There was a crescendo. A quick, staccato, nails-on-tile clicking sound that steadily grew louder as it came closer.“Here he comes,” Claudia Thomas half-sang, waiting inside artist Robert Dash’s summer home at the Madoo Conservancy in Sagaponack. “Any second now.”
A sandy-colored blur of fur skidded across the floor as Barnsley rounded the corner. The Norwich terrier caught himself and barreled toward Ms. Thomas—his godmother—tongue lolling, tail wagging and eyes expectant.
“Hello, sweetheart!” she beamed at the dog. “Oh, Barnsley, hello, you little thing. C’mon, cutie. Let’s get your leash. I don’t trust him off the leash. Terriers will chase anything.”
Barnsley’s rear-end wiggled as Ms. Thomas clicked the leash into place. “Oh, he’s so excited. Let’s go out.”
She pushed open the back door and Barnsley, who belongs to Madoo founder Mr. Dash, bounded feet-first into the conservancy, which will celebrate its 20th anniversary as a public garden this weekend. The two-day “Much About Madoo” festivities will feature a cocktail party, market, lectures and self-guided tours of the garden, which was first imagined by a single creative mind in the summer of 1966.
Mr. Dash knew the place should be his when he saw it, according to director Alejandro Saralegui. Without much of a plan, the painter traded in his Manhattan flat for two historic sheds on a deceptively small, 1.91-acre swath of tractor turnaround land—real estate that, at the time, not one agent expected to sell as residential property.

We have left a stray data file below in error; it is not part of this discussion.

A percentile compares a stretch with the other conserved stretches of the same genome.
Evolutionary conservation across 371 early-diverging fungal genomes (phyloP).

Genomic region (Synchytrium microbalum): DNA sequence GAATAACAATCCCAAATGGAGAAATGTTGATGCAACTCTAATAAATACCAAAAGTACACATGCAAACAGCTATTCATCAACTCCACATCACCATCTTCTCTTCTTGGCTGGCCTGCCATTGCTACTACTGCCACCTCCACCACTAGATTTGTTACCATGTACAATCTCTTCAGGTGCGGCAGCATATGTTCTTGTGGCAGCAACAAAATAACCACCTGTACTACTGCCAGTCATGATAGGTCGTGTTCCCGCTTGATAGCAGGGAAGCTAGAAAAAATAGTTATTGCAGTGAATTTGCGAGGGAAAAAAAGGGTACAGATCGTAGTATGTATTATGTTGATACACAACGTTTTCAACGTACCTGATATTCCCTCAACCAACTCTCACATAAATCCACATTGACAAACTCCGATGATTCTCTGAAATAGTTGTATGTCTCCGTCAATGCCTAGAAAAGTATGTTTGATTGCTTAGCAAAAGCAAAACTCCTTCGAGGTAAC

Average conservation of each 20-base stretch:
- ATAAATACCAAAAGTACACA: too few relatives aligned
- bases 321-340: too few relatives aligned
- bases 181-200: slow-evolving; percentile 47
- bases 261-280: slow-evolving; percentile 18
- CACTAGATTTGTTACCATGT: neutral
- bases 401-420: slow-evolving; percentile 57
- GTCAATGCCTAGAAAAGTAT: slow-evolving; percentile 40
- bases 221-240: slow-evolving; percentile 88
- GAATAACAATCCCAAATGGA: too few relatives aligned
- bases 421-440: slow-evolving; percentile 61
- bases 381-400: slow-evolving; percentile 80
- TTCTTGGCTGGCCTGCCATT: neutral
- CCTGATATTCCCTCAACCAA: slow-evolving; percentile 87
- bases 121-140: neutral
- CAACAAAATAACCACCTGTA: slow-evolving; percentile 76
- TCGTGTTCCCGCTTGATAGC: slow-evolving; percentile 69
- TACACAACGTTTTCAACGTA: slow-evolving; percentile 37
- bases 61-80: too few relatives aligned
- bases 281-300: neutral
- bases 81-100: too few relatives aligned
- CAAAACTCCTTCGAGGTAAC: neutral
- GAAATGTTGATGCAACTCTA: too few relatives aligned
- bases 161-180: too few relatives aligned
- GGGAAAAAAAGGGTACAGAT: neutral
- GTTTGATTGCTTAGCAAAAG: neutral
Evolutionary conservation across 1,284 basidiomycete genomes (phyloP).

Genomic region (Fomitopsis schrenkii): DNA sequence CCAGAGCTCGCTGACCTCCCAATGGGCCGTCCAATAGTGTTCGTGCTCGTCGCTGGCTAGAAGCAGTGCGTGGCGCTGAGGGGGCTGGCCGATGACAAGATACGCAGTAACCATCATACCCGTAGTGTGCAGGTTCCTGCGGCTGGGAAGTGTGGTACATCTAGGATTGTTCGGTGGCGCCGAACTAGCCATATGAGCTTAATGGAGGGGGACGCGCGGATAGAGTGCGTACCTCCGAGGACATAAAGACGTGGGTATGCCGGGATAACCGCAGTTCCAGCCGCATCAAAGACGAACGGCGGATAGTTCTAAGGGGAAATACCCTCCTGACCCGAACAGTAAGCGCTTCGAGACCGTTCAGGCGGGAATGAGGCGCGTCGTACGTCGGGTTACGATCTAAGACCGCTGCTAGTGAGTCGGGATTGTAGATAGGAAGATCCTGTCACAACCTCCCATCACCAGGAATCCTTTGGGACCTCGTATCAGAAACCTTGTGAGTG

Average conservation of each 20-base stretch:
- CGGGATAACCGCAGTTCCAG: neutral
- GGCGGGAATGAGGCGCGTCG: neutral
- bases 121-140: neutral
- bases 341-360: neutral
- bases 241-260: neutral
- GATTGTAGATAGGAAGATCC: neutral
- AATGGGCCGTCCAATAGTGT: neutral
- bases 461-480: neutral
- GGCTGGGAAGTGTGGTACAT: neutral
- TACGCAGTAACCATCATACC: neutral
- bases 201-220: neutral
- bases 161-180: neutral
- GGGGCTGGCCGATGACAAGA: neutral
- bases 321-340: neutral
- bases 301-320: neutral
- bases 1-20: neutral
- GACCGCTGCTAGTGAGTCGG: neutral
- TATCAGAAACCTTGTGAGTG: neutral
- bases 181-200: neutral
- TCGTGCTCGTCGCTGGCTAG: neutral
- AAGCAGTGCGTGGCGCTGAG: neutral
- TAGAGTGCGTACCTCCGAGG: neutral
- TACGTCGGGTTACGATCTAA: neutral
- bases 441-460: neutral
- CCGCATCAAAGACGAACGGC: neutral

But for the artist, it was perfect. There was no refrigerator, no machinery and no noise. Just kerosene lamps, cocktail parties and a romanticism that lives on today.
“I think it’s just his poetic mind at work,” Mr. Saralegui said last week during a telephone interview. “It is idiosyncratic. It is the invention of one person. This isn’t something that is copied from elsewhere. There’s lots and lots of inspiration from elsewhere, but it’s a three-dimensional manifestation of Bob’s brain—in a way of speaking.”
Every winter, Mr. Dash sits alone with at least 50 seed and plant catalogues, considering color, texture and plant material before placing his orders in his “tiny little handwriting,” Mr. Saralegui said.
One of the garden’s proudest specimens is the white, summer-flowering Franklinia tree—first discovered by Philadelphia botanists John and William Bartram in the British Province of Georgia.